Install K8s on Bare Metal or Hypervisor

Prepare the nodes

My setup will be four VMs:

  • kube-admin - Control plane/master node
  • kube-0 - Compute node #1
  • kube-1 - Compute node #2
  • kube-2 - compute node #3

I can generate them using my kvmgr tool: -c 2 -m 2048 -d 10G -o focal -n kube-admin -c 2 -m 2048 -d 20G -o focal -n kube-0 -c 2 -m 2048 -d 20G -o focal -n kube-1 -c 2 -m 2048 -d 20G -o focal -n kube-2

After the VMs are up, add the IPs to /etc/hosts  kube-admin  kube-0  kube-1 kube-2

Kernel config

This procedure is run on all four nodes before installing kubernetes.

Configure the bridge module to load on every boot:

sudo modprobe br_netfilter

Configure the network stack to bridge correctly:

cat <<EOF | sudo tee /etc/modules-load.d/k8s.conf

cat <<EOF | sudo tee /etc/sysctl.d/k8s.conf
net.bridge.bridge-nf-call-ip6tables = 1
net.bridge.bridge-nf-call-iptables = 1
net.ipv4.ip_forward = 1
sudo sysctl --system

Install Containerd

Containerd is the docker runtime for this setup.

sudo apt install -y containerd

Install Kubelet

First, install the prereqs for HTTPS repositories:

sudo apt-get update
sudo apt-get install -y apt-transport-https ca-certificates curl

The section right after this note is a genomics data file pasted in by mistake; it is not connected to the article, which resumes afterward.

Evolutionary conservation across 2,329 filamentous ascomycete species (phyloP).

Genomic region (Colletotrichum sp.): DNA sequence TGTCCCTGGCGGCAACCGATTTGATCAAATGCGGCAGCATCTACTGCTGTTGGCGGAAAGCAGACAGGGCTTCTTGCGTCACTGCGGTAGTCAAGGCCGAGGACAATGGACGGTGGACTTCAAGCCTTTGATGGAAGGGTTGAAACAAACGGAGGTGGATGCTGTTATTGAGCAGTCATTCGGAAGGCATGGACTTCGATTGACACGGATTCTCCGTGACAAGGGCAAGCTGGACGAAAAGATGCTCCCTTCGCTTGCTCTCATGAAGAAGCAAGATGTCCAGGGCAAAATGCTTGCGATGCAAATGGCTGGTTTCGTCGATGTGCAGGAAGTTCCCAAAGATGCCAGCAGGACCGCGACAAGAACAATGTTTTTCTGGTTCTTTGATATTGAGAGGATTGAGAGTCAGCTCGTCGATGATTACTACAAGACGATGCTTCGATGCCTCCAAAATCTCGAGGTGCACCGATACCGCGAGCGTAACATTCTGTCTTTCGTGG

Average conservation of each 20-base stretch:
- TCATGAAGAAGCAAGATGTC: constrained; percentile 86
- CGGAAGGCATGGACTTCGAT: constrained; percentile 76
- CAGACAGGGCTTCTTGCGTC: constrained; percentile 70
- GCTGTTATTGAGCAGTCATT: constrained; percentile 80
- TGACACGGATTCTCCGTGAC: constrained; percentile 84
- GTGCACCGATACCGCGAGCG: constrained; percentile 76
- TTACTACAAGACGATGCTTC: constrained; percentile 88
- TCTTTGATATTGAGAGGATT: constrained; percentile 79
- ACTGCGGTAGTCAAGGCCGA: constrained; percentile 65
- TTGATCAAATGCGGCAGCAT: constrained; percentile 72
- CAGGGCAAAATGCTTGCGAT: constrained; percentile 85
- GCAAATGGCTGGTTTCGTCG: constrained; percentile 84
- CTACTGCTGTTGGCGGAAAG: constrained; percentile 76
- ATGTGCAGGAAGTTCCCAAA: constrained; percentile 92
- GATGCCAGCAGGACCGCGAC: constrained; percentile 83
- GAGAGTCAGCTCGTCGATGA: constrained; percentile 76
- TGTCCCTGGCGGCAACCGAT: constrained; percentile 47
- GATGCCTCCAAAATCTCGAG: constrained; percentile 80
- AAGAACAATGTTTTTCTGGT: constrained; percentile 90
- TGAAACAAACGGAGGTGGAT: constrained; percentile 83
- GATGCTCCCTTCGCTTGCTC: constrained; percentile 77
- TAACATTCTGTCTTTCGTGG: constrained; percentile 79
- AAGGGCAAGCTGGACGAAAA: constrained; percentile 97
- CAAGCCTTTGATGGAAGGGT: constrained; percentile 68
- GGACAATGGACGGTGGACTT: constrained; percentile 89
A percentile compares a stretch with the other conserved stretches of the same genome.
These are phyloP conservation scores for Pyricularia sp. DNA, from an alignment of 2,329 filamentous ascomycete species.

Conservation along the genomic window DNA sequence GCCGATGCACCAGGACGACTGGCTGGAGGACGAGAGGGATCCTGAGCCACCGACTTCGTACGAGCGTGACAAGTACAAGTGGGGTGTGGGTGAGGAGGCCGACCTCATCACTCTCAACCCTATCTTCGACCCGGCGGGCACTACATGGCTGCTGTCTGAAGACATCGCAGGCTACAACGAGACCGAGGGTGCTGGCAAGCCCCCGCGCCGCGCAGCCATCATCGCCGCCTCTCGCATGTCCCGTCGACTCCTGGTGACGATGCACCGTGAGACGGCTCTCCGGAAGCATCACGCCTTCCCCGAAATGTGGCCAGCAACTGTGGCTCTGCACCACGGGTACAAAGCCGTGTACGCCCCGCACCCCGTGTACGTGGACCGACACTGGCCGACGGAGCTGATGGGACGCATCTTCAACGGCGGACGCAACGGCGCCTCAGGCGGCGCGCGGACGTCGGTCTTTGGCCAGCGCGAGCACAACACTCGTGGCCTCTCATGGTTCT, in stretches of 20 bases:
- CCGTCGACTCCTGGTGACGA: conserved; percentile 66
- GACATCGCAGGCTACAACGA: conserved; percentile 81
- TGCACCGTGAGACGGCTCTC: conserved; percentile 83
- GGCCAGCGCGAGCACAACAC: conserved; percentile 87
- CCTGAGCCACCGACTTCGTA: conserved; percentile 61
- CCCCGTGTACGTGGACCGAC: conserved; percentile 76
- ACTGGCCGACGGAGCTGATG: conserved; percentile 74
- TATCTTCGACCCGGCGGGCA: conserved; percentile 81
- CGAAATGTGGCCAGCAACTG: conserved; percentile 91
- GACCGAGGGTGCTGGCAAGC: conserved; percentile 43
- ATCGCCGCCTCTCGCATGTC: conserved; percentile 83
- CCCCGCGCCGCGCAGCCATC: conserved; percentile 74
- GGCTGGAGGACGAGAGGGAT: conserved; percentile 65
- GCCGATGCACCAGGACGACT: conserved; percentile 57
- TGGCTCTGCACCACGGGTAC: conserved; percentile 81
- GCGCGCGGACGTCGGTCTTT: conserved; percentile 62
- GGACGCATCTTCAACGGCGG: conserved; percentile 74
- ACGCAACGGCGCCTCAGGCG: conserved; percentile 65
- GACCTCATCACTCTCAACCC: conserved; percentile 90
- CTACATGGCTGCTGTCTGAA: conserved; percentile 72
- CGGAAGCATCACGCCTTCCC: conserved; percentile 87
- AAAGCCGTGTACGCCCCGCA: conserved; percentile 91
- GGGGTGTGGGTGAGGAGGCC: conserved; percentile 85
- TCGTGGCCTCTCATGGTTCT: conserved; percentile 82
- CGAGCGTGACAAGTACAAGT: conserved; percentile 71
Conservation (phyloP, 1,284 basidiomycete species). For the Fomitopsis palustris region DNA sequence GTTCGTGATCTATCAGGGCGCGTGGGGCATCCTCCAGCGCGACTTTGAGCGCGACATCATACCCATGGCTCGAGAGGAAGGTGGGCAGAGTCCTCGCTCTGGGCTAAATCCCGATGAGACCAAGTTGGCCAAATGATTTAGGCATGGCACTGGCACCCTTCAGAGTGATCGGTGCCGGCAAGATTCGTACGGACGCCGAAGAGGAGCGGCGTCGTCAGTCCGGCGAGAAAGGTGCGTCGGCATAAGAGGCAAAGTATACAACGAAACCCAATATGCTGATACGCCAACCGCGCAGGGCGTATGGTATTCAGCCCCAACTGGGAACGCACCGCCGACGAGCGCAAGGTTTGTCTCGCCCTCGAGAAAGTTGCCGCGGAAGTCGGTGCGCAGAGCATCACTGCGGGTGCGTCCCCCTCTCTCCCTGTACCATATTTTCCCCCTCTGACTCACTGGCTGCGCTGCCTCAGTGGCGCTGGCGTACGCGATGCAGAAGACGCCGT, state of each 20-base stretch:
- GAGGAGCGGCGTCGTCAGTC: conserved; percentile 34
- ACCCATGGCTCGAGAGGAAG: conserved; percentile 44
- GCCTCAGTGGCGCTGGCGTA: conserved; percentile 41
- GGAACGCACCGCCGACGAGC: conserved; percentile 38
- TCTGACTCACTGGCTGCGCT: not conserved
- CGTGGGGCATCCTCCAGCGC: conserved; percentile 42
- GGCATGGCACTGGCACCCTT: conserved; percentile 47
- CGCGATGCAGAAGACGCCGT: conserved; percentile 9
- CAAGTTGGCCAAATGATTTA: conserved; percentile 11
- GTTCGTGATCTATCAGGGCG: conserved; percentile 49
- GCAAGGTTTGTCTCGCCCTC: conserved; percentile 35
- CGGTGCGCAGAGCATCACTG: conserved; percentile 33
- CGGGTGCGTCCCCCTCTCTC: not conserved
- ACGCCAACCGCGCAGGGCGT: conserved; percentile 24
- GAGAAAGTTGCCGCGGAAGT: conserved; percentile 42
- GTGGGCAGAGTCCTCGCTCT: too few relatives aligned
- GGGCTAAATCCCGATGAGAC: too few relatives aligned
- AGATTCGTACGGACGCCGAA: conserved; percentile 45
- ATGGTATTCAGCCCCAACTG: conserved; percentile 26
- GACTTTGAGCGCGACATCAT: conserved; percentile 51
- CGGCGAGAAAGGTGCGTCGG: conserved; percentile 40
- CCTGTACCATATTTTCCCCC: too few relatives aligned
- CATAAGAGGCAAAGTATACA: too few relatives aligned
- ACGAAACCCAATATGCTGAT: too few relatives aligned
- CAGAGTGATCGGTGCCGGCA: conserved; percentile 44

Import the k8s keyring:

sudo curl -fsSLo /usr/share/keyrings/kubernetes-archive-keyring.gpg

Add the Apt repo:

echo "deb [signed-by=/usr/share/keyrings/kubernetes-archive-keyring.gpg] kubernetes-focal main" | sudo tee /etc/apt/sources.list.d/kubernetes.list

Install the packages on the server:

sudo apt-get update
sudo apt-get install -y kubelet kubeadm kubectl

Optionally, pin the current package versions to prevent upgrades.

sudo apt-mark hold kubelet kubeadm kubectl

Install admin node tools

Create a kubeadm-config.yaml file:

# kubeadm-config.yaml
kind: ClusterConfiguration
kubernetesVersion: v1.21.0
kind: KubeletConfiguration
cgroupDriver: systemd

Begin the init process:

sudo kubeadm init --pod-network-cidr=""

This take a few minutes to start the kubelet.

When the command completes successfully:

mkdir -p $HOME/.kube
sudo cp -i /etc/kubernetes/admin.conf $HOME/.kube/config
sudo chown $(id -u):$(id -g) $HOME/.kube/config

Check the cluster status:

$ kubectl get all
NAME                 TYPE        CLUSTER-IP   EXTERNAL-IP   PORT(S)   AGE
service/kubernetes   ClusterIP    <none>        443/TCP   2m23s

Adding a node to the cluster

This command needs to be run on the rest of the nodes, kube-0, kube-1, kube-2.

kubeadm join --token d3elti.x8dheeghld76txud \
    --discovery-token-ca-cert-hash sha256:4dc30c96de01f73c26ea645fbf34e45822c232c04fb1df58aca3a58df7c9b827

Install Calico

Calico provides the pod network abstraction layer for this cluster.

Install it from the manifest:

kubectl apply -f

Check status:

kubectl get pods -n kube-system

At this point the system should be ready:

$ kubectl get nodes
NAME         STATUS   ROLES                  AGE     VERSION
kube-0       Ready    <none>                 8m19s   v1.21.0
kube-1       Ready    <none>                 7m35s   v1.21.0
kube-2       Ready    <none>                 7m2s    v1.21.0
kube-admin   Ready    control-plane,master   32m     v1.21.0

The cluster is now complete, though barebones. Additional considerations should be made for shared storage and load balancing.